Insights: Alerts SEC Takes Aim at Employee Confidentiality Agreements with “Potential Chilling Effect” on Whistleblowers
On April 1, 2015, the Securities and Exchange Commission (“SEC”) announced its first enforcement action against a company for including in employee confidentiality agreements language that would have a “potential chilling effect” on whistleblowers. Citing SEC Rule 21F-17, promulgated pursuant to the Dodd-Frank Act of 2010, the SEC took aim at a technology company for including in confidentiality agreements language that prohibited employees from discussing internal investigations with “outside parties” without first getting approval from the company legal department. The company settled the action for $130,000, coupled with an agreement to amend its confidentiality agreements by adding broad language to make clear that employees are not prohibited from reporting possible violations of federal laws to the SEC or other federal agencies without the company’s approval.
According to the company, it included the challenged language to protect attorney-client privilege in the context of internal company investigations and did not realize the language could or would chill whistleblower complaints. But the SEC’s enforcement head stated that the agreements’ imposition of “pre-notification requirements before contacting the SEC” had the effect of potentially discouraging individuals from reporting securities violations, which ran afoul of SEC Rule 21F-17. Rule 21F-17 states: “No person may take any action to impede an individual from communicating directly with the Commission staff about a possible securities law violation, including enforcing, or threatening to enforce, a confidentiality agreement . . . .”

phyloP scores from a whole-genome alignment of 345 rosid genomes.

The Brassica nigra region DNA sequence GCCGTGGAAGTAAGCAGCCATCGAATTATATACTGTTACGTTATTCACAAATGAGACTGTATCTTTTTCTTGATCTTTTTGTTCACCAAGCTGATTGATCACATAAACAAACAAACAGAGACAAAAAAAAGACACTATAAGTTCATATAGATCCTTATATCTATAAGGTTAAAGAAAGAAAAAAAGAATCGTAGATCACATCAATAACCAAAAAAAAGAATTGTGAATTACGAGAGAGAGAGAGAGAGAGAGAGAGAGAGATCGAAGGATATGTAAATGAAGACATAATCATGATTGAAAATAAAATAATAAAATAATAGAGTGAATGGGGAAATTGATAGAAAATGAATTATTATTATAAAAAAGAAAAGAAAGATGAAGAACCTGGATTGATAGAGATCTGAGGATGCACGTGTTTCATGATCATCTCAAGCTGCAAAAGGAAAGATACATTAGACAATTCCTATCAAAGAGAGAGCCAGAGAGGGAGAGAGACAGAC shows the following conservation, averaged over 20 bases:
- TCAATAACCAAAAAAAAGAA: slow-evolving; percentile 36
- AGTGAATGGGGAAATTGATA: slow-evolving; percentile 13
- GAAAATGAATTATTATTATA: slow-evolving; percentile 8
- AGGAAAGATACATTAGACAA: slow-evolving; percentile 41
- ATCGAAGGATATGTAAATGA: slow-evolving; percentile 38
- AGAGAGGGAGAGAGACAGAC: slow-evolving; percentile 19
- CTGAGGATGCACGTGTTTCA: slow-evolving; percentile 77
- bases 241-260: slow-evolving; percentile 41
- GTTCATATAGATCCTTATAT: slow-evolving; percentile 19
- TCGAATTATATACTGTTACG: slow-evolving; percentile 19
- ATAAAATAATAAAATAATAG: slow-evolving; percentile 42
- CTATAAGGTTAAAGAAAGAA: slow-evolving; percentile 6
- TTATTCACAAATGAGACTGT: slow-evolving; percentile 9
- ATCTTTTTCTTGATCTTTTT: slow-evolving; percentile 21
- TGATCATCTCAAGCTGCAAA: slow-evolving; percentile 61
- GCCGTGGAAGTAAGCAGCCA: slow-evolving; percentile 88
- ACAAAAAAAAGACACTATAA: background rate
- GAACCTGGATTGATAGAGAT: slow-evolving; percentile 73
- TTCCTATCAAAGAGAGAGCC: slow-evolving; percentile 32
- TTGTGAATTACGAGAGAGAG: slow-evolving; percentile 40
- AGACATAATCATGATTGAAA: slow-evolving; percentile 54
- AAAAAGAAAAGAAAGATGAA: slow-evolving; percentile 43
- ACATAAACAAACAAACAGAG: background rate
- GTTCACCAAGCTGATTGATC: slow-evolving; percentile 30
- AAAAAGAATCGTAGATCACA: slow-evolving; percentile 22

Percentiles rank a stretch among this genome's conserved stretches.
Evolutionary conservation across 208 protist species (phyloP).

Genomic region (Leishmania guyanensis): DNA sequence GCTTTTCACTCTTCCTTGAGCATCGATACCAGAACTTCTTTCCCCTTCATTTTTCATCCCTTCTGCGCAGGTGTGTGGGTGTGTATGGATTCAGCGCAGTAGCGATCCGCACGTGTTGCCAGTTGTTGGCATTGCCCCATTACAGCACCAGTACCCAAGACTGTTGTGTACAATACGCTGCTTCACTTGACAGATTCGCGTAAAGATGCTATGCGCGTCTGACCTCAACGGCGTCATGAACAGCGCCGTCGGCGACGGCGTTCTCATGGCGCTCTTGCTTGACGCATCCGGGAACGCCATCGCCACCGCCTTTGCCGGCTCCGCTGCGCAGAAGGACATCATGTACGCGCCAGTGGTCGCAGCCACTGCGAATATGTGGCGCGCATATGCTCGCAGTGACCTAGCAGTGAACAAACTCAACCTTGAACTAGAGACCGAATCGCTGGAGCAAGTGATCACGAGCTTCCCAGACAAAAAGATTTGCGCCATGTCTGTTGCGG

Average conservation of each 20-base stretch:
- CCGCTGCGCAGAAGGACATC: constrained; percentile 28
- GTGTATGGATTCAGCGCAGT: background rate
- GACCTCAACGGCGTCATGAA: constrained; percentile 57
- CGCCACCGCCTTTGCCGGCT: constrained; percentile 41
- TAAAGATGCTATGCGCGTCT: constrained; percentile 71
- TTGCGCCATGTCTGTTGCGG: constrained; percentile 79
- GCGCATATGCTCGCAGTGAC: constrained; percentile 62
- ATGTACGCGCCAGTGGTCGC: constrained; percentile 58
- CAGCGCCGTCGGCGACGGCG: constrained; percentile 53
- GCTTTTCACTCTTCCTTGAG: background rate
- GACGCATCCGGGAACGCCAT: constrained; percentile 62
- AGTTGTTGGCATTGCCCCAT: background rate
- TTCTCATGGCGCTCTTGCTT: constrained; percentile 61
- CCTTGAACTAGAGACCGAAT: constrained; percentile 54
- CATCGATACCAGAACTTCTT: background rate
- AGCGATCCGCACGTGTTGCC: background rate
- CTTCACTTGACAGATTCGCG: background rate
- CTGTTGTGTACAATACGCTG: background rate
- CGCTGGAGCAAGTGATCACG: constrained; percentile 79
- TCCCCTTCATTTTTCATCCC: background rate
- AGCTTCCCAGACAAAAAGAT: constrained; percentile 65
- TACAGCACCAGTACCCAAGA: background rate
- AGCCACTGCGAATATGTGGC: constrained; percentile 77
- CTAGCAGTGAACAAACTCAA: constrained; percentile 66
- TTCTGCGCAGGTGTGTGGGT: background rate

In June 2014, the SEC fined a hedge fund for retaliating against an employee for reporting an alleged violation by his firm to the SEC. The Chief of the SEC’s Office of the Whistleblower, an office created under Dodd-Frank, stated in October 2014 that his office was “on the hunt” for a case to follow that retaliation case and stated that the SEC was “going to bring a case where somebody has asked an employee or forced an employee to sign a document that in order of substance means they can’t report to us.”
Rule 21F-17 applies only to publicly traded companies. The SEC noted that the rule applies to “confidentiality, employment, severance or other types of agreements.” Therefore, almost any agreement with an employee or former employee is fair game for an enforcement action, if the employer is a public company and the agreement contains language that appears to bar or discourage employees from reporting possible securities law violations to the SEC. Indeed, even agreements with non-employees could be impacted, as an individual does not have to be an employee to be a “whistleblower” under SEC rules. In a statement about the settled confidentiality agreement case, the Chief of the SEC’s Office of the Whistleblower stated that “[o]ther employers should . . . review and amend existing and historical agreements that in word or effect stop their employees from reporting potential violations to the SEC.” Going forward, public employers should review the wording of agreements for compliance and should consider including a caveat at the conclusion of any confidentiality agreement or provision stating that nothing in the agreement or provision shall prevent the individual from reporting any suspected securities violations to the SEC pursuant to SEC Rule 21F-17.
Diane L. Prucino
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